By André Bastos Gurgel, OAB
In the modern age we often hear about deeds performed by our ancestors which we, as rational human beings, attribute to legend. Americans must have heard about the deeds of the pilgrim Daniel Boone who, legend says, was able to cut down trees with his bare hands. On the other hand, what happens when we see one of those myths becomereality before our own eyes?
The Myth: Orm Storolfson
Strength competitions were very common in the ancient world. Apart from the well-known Olympic Games, such competitions were popular among the Vikings and the Celtic peoples, for example. That’s why we still have competitions such as the Strongman in Iceland and the Highlander Games in Scotland.
Ormur Stórólfsson (nicknamed Hinn Sterki, “The Strong”) was a renowned Viking warrior from Rangárvallasýsla in Iceland in the 10th century. He is the protagonist of his own saga and also appears in Bárðar Snæfellsás’s saga, the Njál Saga, the Saga of Egil Skallagrimson, Grim’s saga Loðinkinna and the Saga of Grettir. Legend says that he was the strongest man in the world and was able to carry a Viking ship’s mast weighing 1,430 lbs (650 kg) and 33 ft (10 m) in length. It took fifty “mere mortals” to put the mast on his shoulders, then he walked three steps before breaking his back.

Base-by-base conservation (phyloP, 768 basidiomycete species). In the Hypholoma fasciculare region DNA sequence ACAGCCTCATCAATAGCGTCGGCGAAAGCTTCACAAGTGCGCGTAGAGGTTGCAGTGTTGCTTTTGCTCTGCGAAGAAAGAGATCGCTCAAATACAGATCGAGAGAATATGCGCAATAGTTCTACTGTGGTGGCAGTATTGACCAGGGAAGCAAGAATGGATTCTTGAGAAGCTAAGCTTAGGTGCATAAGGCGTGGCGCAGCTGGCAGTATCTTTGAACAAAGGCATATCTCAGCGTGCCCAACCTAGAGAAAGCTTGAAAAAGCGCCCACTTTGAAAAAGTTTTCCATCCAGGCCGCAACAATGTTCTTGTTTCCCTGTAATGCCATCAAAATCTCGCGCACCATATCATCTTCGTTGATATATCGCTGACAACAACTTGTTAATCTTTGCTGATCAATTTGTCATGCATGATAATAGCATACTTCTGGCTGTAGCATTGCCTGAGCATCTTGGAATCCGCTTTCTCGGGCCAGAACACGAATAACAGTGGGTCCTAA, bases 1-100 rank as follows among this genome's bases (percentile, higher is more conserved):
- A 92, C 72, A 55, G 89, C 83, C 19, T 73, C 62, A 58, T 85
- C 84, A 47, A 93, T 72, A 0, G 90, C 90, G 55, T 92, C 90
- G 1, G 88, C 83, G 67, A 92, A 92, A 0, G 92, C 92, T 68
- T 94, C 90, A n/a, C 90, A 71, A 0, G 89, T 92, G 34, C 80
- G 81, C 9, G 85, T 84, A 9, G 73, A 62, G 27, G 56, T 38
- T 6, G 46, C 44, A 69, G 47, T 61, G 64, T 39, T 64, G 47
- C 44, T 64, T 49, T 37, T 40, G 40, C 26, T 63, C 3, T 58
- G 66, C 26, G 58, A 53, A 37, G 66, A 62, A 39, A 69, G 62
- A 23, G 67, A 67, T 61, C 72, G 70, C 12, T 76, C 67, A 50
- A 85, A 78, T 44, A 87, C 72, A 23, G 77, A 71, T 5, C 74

Reality: Hafþór Björnsson
Old Norse enthusiasts believe such narratives were invented for many reasons, such as praising a contemporary hero by attributing supernatural powers to him. That’s why the feat of Orm Storolfson was regarded as a legend. They’re right to be skeptical, but what happens when we see someone perform the same deed in the modern age?
Who would believe that a human being would be able to perform such a task? Nevertheless, the one-thousand-year-old record was broken in 2015 by the Game of Thrones actor and strongman Hafþór Björnsson who carried a 1,433-lb. log on his back for five steps.
Perhaps we should become less skeptical regarding the sagas? It’s worth mentioning that there are plenty of narratives describing how the Vikings were the first to reach the American continent, but they are mostly regarded as fantasy. Therefore, should classical enthusiasts and scholars be more open-minded towards the sagas? I certainly think so!
ABOUT THE AUTHOR
André Bastos Gurgel, OAB (Order of Attorneys of Brazil), Academic Advisor for the Carmenta Online Latin School, is a life-long student of both modern and ancient languages. Mr. Gurgel is fluent in English, Portuguese, Mandarin, Spanish, French, Italian, German, and Latin (the last of which he learned with Carmenta) and has a working knowledge of Danish, Hebrew, Ancient Greek, and Sanskrit. Mr. Gurgel is currently studying Old English through Carmenta as well.
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